Things to know about the giant Powerball jackpot
Jan. 06, 2016
DES MOINES, Iowa (AP) — Players will have a chance Wednesday night at an estimated $450 million Powerball jackpot, making it the biggest lottery prize in nearly a year.
The jackpot will be the largest since a Powerball prize that climbed to $564.1 million last February before it was won by players from North Carolina, Texas and Puerto Rico. Powerball is played 44 states as well as the District of Columbia, the U.S. Virgin Islands and Puerto Rico.
Here are more details about the big lottery payoff.
HOW DOES THE JACKPOT RANK?
The jackpot would be the sixth-largest ever in North America. It's been growing since the last Powerball jackpot winner on Nov. 4 and will keep climbing if no one wins the big prize on Wednesday. If there isn't a jackpot winner, the prize for Saturday's drawing would be significantly larger, but it would still take some time to grow beyond the record. That was a $656 million Mega Millions jackpot won in March 2012. The largest Powerball prize was a $590.5 million jackpot won by a Florida woman in May 2013.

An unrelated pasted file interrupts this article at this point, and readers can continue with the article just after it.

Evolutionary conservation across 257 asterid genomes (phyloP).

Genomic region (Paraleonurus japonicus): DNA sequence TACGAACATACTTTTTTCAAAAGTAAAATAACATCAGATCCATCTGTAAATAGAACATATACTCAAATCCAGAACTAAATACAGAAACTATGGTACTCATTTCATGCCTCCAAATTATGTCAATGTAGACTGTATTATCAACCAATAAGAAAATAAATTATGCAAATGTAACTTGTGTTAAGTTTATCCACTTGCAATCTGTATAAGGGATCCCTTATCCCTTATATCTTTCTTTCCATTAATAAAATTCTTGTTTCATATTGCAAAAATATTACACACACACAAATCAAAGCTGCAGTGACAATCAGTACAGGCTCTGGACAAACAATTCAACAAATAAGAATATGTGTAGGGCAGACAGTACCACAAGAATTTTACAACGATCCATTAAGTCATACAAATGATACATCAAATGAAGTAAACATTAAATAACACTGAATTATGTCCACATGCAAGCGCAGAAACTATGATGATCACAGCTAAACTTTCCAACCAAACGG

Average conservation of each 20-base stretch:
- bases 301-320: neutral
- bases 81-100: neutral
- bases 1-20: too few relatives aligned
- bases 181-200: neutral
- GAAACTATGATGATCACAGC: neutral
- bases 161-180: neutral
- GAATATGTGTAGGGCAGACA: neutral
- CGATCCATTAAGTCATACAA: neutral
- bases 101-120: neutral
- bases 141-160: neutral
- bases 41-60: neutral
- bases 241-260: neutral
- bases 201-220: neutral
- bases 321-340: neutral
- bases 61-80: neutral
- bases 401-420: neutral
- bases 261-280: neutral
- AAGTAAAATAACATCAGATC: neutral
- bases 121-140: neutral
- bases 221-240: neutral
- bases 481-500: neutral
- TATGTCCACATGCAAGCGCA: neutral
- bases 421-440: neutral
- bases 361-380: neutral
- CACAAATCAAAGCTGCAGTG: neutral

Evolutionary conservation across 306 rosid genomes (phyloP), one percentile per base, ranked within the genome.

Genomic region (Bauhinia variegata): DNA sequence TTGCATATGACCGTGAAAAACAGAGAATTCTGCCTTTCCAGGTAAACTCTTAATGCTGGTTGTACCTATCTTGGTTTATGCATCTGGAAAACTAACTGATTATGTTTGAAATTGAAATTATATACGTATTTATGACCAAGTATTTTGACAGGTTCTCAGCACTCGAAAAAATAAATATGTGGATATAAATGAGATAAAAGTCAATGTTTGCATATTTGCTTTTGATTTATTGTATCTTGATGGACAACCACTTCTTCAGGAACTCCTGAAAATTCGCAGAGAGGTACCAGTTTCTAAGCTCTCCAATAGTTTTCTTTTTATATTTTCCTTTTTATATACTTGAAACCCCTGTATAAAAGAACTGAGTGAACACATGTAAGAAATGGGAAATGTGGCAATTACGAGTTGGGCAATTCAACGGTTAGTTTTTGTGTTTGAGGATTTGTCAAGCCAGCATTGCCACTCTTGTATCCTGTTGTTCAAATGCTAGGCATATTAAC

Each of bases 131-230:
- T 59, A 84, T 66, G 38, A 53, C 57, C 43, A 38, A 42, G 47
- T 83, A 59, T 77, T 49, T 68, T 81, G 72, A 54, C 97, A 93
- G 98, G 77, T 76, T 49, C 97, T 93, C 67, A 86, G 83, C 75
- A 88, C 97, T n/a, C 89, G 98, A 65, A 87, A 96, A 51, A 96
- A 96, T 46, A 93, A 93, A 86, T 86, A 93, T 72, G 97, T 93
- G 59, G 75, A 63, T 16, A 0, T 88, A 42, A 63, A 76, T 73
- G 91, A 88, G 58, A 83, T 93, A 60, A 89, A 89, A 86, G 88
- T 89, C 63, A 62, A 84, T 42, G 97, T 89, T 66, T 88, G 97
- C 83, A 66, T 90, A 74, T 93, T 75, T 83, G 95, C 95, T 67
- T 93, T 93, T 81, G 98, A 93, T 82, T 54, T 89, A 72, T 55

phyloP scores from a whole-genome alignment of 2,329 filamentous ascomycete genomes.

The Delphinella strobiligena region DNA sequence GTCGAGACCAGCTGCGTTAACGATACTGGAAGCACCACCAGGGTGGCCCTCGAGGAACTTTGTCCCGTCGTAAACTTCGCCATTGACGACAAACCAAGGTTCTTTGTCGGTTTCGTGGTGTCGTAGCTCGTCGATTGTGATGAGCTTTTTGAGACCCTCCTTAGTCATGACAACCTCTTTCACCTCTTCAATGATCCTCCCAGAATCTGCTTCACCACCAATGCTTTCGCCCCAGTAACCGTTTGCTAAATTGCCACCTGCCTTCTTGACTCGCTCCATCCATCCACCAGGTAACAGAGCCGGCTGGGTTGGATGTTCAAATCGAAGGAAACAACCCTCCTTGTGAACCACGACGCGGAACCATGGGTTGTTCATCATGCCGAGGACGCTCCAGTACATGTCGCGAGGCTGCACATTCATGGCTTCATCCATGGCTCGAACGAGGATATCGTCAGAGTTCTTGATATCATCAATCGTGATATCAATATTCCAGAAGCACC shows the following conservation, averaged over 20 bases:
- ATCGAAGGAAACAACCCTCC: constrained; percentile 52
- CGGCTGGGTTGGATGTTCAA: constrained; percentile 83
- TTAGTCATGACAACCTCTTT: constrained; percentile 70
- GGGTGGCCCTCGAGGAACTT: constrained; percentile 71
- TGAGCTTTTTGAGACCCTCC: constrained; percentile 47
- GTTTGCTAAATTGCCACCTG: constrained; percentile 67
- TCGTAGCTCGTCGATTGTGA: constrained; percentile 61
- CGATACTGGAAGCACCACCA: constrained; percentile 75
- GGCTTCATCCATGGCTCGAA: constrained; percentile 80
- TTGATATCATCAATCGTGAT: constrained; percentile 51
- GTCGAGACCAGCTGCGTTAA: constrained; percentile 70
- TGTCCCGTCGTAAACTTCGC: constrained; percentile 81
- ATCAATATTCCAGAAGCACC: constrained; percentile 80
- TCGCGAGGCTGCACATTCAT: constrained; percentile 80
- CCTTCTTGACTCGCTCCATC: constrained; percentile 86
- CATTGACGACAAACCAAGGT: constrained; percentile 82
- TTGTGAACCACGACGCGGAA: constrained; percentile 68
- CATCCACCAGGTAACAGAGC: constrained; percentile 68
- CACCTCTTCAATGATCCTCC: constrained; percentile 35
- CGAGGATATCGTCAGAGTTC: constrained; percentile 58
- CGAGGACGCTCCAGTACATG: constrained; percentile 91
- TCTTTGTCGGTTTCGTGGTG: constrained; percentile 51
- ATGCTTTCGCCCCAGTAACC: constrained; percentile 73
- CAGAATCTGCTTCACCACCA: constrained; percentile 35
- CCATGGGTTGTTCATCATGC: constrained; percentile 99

The prize would have a cash option of $275.4 million, and that's before taxes are deducted. The $450 million prize is based on an annuity, which would pay out the money over 29 years.
THE ODDS? NOT GOOD.
The odds are one in 292.2 million, which means you're really, really, really unlikely to win. For some comparison, your chance of being struck by lightning in a year is about one in 960,000. But as lottery officials often note, you have no chance of winning if you don't buy a ticket.
POOLING YOUR MONEY
Some players feel they increase their odds of winning by pooling their money with co-workers, with a promise to split the winnings. Joining with colleagues and friends can increase the fun of playing, but the odds of winning are so tiny that adding 50 or 100 chances doesn't matter much. Lottery officials recommend that if people pool their money, they put down rules in writing for splitting the prize, as it's easy for misunderstandings to crop up when hundreds of millions of dollars are at stake.